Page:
The tragic passing of Black Panther star Chadwick Boseman has shaken the world. While many of us didn’t see it coming, the star had reportedly been battling colon cancer for 4 years and finally succumbed to the illness last week

While many fans mourn the loss of this talented actor, we are reminded that the current COVID-19 pandemic is not the only health risk we face.

Related: 10 Things you need to know about Chadwick Boseman: His incredible life & legacy

You could be healthy and still have cancer

Chadwick Boseman was reportedly diagnosed with stage 3 colon cancer in 2016. The star went on to set screens ablaze with his groundbreaking performance as T’Chatalla on the Marvel blockbuster Black Panther.

Although in the last images taken of Chadwick, his fight with cancer had visibly taken its toll, he did not appear sickly when he was first diagnosed.

Subscribe to our Free Daily All4Women Newsletter to enter

Young men can die of cancer too

While regular cancer checks are encouraged for women across all ages, men are encouraged to have screenings from the age of 45. Although this is practical, it doesn’t mean men should ignore signs of ill health.

According to healthline.com men are more likely to ignore symptoms of sickness putting them at higher risk of late diagnosis and cancer death since cancer is easier to treat when discovered in the early stages.

Chadwick Boseman was only 39 when he was diagnosed and died at the age of 43.

Related: Mawisa “The Survivor” talks about beating cancer at the age of 30 & inspiring others

Cancer is not just a ‘white people’ thing

While the belief that cancer affects only white people is still prevalent, there have been many cancer survivors who have challenged this belief, including the late broadcasting legend Xolani Gwala who also died of colon cancer last year, he was 44.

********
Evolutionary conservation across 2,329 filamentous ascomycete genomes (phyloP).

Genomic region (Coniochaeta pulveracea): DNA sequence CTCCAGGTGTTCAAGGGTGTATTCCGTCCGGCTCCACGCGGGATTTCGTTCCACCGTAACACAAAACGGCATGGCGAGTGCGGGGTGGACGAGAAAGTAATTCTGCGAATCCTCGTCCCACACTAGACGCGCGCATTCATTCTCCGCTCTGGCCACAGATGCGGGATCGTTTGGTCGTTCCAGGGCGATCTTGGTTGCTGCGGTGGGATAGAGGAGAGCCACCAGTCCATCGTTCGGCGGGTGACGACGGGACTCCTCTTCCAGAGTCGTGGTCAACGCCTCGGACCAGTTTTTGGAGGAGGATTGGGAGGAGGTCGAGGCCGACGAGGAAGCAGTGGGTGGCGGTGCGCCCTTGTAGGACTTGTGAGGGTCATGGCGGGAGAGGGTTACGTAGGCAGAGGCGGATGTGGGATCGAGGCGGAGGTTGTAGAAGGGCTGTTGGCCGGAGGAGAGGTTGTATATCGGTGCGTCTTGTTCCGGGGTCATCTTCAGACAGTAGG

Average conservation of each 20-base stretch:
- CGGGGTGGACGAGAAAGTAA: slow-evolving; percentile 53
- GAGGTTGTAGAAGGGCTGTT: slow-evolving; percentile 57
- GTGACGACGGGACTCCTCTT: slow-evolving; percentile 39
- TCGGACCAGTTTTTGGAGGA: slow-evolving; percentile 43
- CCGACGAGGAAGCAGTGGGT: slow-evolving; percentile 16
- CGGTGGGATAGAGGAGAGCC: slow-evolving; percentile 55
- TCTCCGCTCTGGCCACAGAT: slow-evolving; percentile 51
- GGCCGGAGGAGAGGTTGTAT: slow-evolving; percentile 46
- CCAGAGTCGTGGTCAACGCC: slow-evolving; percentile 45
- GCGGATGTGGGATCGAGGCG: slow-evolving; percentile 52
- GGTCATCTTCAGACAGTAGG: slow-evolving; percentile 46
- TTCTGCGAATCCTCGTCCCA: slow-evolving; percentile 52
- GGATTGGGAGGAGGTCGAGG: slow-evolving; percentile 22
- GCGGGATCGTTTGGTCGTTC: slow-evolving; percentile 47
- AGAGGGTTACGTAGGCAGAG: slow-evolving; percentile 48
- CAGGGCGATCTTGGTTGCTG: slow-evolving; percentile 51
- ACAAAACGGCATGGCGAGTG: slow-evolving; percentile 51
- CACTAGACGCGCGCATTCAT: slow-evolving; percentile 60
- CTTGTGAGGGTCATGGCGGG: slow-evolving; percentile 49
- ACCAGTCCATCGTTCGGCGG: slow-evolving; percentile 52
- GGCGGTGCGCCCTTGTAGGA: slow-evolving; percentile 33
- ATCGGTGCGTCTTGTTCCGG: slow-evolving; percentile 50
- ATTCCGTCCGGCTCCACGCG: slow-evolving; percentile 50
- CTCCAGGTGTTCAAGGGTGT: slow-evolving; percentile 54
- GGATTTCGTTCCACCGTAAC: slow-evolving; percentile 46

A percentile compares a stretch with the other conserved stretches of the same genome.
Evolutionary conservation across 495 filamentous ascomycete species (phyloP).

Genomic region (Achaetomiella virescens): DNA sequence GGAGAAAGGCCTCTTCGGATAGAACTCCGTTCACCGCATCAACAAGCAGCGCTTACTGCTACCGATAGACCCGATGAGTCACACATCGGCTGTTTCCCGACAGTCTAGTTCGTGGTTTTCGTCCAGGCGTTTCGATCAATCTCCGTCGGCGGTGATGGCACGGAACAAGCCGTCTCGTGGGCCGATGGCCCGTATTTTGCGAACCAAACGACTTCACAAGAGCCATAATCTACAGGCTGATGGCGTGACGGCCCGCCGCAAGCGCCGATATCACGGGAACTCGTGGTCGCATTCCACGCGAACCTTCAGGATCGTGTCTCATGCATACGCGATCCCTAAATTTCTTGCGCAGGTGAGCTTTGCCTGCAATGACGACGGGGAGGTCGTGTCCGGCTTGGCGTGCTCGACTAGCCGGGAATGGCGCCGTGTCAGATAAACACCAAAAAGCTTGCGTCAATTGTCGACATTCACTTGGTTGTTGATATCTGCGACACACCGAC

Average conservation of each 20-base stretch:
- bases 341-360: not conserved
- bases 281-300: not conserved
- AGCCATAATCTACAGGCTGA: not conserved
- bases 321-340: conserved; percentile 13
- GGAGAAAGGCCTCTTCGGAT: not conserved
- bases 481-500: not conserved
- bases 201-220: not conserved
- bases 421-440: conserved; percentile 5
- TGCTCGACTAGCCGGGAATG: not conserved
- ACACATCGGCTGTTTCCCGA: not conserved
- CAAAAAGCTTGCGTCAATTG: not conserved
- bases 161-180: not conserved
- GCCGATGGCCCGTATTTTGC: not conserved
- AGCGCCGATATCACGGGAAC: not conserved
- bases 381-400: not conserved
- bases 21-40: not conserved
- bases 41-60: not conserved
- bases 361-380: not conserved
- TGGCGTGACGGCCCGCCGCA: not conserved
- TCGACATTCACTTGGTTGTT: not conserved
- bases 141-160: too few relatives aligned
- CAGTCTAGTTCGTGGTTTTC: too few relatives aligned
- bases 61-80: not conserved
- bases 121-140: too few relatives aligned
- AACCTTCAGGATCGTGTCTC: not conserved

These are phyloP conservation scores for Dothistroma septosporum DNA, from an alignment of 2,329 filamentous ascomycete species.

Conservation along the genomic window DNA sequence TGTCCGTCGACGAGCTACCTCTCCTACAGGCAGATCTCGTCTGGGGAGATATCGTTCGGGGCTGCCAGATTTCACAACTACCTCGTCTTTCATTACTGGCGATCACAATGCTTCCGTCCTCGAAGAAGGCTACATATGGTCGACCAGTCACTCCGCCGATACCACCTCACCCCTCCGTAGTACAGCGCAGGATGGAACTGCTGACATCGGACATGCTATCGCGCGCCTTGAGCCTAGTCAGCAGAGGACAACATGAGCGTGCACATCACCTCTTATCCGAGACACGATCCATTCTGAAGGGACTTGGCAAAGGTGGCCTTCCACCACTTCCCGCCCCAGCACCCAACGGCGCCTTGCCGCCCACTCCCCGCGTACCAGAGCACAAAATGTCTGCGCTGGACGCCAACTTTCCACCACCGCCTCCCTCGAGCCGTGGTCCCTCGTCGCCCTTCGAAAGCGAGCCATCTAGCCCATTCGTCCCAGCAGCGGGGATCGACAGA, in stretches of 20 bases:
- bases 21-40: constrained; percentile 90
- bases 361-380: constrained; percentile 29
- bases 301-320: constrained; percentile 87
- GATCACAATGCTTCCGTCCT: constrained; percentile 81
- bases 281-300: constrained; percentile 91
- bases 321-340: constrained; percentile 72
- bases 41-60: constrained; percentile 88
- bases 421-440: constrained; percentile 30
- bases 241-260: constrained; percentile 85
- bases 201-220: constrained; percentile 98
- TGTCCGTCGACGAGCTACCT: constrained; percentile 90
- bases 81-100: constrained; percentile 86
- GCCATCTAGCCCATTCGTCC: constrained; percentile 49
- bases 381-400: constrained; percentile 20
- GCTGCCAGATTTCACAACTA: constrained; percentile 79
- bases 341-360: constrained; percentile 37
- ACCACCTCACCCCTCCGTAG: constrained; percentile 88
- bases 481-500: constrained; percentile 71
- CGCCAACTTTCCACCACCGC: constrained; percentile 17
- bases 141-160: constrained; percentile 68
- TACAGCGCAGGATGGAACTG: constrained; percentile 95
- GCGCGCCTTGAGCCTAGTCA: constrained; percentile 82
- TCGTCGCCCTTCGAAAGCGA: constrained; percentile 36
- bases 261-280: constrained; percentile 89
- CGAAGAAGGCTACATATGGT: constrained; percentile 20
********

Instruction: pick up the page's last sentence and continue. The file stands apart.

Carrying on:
According to Emily Mendenhall, Provost’s Distinguished Associate Professor at Georgetown University, people in affluent countries have been diagnosed with cancer more commonly than people in poorer countries, however they are more likely to recover from cancer than their counterparts in poorer countries who are more likely to die because of late detection and late interventions.

Cancer is more than just a lump

When most people think of cancer, we think of a lump or bump that wasn’t there before and just keeps growing.

The symptoms of colon or rectal cancer are similar to digestive issues in the initial stages, which may be tempting to ignore, however medical advice is necessary when even everyday aches and pains persist.

Sources: The conversation

               Healthline.com

               Science daily

Related: THIS is what women need to fight cancer – Oncologist shares her best advice

While All4Women endeavours to ensure health articles are based on scientific research, health articles should not be considered as a replacement for professional medical advice. Should you have concerns related to this content, it is advised that you discuss them with your personal healthcare provider.